Munira Mirza

Our best weapon

We should all be wary about its overuse, but this controversial tactic is legitimate – and increasingly necessary

According to the latest recorded crime figures in England and Wales, there has been a steep rise in violence. Knife offences are up by 21 per cent in the year to September 2017; in London alone the increase is 30.2 per cent — that’s 13,715 incidents.

How should police deal with this disturbing trend? One view is that they need to target likely offenders, especially through an increase in the use of stop and search. However, this has been resisted by human-rights and anti-racism campaigners, who regard the use of such powers as heavy-handed and intrusive. Tottenham MP David Lammy has been particularly vocal, calling stop and search ‘inherently unfair’ because it is used disproportionately to target BME people.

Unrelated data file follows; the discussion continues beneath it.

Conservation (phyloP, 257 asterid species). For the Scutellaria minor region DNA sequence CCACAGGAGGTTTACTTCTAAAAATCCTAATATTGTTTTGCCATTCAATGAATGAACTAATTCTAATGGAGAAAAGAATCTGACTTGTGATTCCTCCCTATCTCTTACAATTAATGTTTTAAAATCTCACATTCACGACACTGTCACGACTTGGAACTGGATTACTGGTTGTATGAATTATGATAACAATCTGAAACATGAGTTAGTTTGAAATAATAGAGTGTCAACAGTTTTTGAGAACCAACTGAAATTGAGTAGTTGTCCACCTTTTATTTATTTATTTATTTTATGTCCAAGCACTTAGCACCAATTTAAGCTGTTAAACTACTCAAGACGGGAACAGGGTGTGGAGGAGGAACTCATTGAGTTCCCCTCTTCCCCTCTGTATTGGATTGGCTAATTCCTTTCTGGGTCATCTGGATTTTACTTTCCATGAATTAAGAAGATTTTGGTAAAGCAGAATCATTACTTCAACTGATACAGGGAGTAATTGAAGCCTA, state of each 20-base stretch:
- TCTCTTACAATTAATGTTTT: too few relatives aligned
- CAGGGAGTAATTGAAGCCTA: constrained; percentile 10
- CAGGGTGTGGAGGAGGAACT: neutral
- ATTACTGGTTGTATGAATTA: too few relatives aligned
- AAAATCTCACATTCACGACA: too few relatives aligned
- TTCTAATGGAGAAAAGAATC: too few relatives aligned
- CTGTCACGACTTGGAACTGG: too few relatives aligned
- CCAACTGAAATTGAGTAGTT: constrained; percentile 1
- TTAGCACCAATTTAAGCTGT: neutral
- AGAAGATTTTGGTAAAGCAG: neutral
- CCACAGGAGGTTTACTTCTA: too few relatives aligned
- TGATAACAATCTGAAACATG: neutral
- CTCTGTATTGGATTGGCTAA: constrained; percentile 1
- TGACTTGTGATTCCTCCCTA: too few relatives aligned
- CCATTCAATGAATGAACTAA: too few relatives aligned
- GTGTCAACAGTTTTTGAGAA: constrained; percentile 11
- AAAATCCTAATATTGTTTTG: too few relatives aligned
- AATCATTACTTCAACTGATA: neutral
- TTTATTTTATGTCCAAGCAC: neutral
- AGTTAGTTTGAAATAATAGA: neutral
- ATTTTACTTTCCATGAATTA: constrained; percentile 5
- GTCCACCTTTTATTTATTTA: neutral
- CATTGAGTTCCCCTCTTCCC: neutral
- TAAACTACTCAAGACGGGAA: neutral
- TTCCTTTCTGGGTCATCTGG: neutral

These campaigners claim there is a better way and that we have much to learn from Scotland, where violent crime has been falling for more than a decade. Knife crime there has dropped by 70 per cent in the past ten years and Glasgow, once dubbed ‘the murder capital of Europe’, saw the most dramatic fall of all. Campaigners say Police Scotland has de-emphasised traditional law enforcement in favour of a more ‘progressive and holistic approach’, and has urged us to do the same.

The Guardian praised Police Scotland’s decision to treat knife crime as ‘a public health issue rather than simply a police matter’, concluding that this shows ‘there needs to be a shift in understanding of the root causes of the problem’.

Vice magazine argued that the Scottish experience shows how a ‘radical change in strategy is needed’ while swiping at the ‘get-tough posturing’ of those in England who would bring back stop and search. It cited the words of the acting director of Scotland’s Violence Reduction Unit (VRU), Will Linden, who said: ‘The carrot approach has been much more important than the stick for us in Scotland… the evidence suggests scare tactics don’t work.

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